New virus detection technique gives faster disease diagnosis

Two independent teams showed the results of their research on Thursday, detailing new techniques able to better detect viruses and obtain faster diagnoses.

The current test, called viral load, tries to gauge the severity of a viral infection by using a certain volume of blood. The current technique relies on a polymerase chain reaction, which amplifies small samples of nucleic acid and makes them easier to detect.

"The gold standard for viral load detection is PCR, due to its sensitivity and specificity," Holger Schmidt, a researcher from the University of California, said.

The new detection technique can determine an exact viral load of a sample of blood by using optics technology. The optics uses nanolense-nanoparticle technology to project a hologram of the viruses that can be recorded using a microfluidic imager chip.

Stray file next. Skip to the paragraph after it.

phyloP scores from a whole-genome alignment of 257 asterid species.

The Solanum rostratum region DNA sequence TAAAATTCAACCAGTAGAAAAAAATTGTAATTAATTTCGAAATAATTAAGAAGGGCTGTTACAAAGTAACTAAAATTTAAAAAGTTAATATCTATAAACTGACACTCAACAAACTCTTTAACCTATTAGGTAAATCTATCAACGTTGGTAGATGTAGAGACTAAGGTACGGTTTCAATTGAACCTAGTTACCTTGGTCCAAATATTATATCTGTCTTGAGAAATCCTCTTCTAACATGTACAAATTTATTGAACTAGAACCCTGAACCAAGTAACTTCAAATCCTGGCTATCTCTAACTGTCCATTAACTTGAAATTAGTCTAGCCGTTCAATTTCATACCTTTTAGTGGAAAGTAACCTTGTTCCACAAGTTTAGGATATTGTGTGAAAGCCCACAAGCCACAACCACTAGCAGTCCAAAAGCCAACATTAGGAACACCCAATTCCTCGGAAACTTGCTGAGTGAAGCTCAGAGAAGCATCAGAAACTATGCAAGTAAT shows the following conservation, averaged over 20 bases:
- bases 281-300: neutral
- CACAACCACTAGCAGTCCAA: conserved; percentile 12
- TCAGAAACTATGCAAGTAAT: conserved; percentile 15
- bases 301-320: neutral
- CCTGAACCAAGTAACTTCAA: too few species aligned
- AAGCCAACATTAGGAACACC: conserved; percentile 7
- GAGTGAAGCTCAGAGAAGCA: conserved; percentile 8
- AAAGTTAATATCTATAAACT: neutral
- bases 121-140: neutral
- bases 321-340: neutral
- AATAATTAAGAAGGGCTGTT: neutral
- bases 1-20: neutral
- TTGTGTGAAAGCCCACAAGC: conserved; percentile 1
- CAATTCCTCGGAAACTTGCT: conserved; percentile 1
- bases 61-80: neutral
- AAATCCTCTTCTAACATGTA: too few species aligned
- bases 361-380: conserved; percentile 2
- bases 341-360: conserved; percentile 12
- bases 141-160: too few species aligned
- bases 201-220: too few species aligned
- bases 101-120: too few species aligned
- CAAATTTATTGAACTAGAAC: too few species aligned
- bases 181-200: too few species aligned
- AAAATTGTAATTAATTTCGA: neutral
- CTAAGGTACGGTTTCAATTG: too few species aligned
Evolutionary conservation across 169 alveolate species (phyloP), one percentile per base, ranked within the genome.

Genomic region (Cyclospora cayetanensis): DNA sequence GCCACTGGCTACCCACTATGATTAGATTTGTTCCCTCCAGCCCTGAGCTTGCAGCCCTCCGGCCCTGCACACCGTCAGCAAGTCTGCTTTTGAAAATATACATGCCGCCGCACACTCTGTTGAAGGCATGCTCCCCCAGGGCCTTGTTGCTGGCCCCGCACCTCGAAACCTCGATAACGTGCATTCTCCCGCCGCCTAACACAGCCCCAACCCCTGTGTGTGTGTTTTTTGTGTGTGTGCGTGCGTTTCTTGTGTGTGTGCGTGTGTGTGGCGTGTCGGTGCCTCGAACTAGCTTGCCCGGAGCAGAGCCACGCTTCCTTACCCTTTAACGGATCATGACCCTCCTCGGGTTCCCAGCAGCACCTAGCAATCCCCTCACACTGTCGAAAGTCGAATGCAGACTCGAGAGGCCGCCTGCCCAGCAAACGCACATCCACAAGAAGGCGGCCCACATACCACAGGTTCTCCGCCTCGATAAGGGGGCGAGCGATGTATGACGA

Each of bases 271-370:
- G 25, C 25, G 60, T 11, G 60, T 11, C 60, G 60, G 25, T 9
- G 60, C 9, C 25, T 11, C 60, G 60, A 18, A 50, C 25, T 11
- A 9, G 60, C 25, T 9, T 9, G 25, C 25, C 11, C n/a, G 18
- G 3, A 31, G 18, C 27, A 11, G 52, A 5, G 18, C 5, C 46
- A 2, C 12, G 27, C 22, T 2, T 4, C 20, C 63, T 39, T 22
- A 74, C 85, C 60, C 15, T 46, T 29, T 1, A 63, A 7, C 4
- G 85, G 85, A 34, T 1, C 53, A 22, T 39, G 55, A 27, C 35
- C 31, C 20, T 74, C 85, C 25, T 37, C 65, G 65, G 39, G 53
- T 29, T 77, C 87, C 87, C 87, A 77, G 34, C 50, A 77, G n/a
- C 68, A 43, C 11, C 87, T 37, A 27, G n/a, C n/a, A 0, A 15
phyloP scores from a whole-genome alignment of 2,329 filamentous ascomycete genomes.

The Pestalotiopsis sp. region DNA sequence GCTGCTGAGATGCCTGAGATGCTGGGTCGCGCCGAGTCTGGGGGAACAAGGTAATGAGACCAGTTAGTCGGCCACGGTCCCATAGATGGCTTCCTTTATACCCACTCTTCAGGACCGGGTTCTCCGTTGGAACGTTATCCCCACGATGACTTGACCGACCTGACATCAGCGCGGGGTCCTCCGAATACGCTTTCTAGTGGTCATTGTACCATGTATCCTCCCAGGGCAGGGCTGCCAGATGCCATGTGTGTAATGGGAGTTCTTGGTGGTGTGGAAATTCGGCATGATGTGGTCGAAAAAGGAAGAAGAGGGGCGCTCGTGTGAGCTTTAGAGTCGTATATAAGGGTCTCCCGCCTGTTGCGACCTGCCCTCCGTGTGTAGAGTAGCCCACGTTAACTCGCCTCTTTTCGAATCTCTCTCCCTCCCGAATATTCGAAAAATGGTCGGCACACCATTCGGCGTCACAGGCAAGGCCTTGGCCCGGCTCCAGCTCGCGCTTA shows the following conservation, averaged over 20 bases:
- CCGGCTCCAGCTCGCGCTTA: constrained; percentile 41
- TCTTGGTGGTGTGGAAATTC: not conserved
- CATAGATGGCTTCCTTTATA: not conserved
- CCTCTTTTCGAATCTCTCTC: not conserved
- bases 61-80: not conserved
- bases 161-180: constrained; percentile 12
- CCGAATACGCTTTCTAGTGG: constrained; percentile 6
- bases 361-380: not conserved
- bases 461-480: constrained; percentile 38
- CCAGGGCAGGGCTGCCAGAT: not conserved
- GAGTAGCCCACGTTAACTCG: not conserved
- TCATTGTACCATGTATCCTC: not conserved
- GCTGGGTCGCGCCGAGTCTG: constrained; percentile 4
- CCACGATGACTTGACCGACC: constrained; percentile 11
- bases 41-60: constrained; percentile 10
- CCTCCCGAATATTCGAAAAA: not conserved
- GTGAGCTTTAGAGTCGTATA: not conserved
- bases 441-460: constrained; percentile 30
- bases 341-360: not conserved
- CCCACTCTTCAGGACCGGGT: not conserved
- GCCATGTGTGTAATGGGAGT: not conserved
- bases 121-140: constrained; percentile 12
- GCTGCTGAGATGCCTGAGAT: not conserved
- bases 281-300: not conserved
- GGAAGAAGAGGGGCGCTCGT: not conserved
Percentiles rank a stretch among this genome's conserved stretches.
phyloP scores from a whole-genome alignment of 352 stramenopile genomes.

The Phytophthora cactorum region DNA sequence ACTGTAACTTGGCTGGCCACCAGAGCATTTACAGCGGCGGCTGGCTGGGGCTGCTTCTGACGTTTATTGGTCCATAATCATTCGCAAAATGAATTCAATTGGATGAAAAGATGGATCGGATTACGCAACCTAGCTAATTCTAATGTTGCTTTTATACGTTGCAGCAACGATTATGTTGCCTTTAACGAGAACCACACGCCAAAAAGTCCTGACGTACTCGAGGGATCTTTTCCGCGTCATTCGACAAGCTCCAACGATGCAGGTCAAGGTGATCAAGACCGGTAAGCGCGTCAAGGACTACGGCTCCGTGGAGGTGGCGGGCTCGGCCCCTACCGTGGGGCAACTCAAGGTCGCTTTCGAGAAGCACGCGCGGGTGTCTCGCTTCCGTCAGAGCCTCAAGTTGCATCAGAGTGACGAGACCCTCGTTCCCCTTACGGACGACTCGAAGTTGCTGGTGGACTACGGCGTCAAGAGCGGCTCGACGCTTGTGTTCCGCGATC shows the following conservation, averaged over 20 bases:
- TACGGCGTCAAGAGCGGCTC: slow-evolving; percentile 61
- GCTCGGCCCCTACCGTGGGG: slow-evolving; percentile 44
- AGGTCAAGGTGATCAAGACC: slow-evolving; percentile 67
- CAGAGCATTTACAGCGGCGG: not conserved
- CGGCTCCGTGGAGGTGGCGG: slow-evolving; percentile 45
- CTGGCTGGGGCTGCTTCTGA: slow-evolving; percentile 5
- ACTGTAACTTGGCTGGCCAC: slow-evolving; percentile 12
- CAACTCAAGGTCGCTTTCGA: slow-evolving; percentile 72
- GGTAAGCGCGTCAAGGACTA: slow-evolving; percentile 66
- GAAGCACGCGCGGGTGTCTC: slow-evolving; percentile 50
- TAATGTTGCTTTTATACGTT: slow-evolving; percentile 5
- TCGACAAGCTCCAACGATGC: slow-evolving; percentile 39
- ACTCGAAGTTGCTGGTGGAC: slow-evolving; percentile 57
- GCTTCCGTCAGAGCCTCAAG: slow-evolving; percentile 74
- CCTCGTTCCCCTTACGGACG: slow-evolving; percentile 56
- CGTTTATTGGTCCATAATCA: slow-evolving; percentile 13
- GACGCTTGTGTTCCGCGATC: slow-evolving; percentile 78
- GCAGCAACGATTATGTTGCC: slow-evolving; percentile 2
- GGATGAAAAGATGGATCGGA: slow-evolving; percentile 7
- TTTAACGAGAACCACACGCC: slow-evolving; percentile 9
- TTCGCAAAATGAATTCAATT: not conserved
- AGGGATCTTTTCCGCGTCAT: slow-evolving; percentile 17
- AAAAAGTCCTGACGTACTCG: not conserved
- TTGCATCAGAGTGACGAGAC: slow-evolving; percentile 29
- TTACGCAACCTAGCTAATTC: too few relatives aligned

"Because viruses are very small--less than 100 billionths of a meter--compared to the wavelength of light, conventional light microscopy has difficulty producing an image due to weak scattering of sub-wavelength particles," Aydogan Ozcan, a researcher from the team at UCLA, said. "The resulting image improves the field-of-view of a conventional optical microscope by two orders of magnitude."

The chip used to detect these viruses is portable and may also be used to find cancer biomarkers.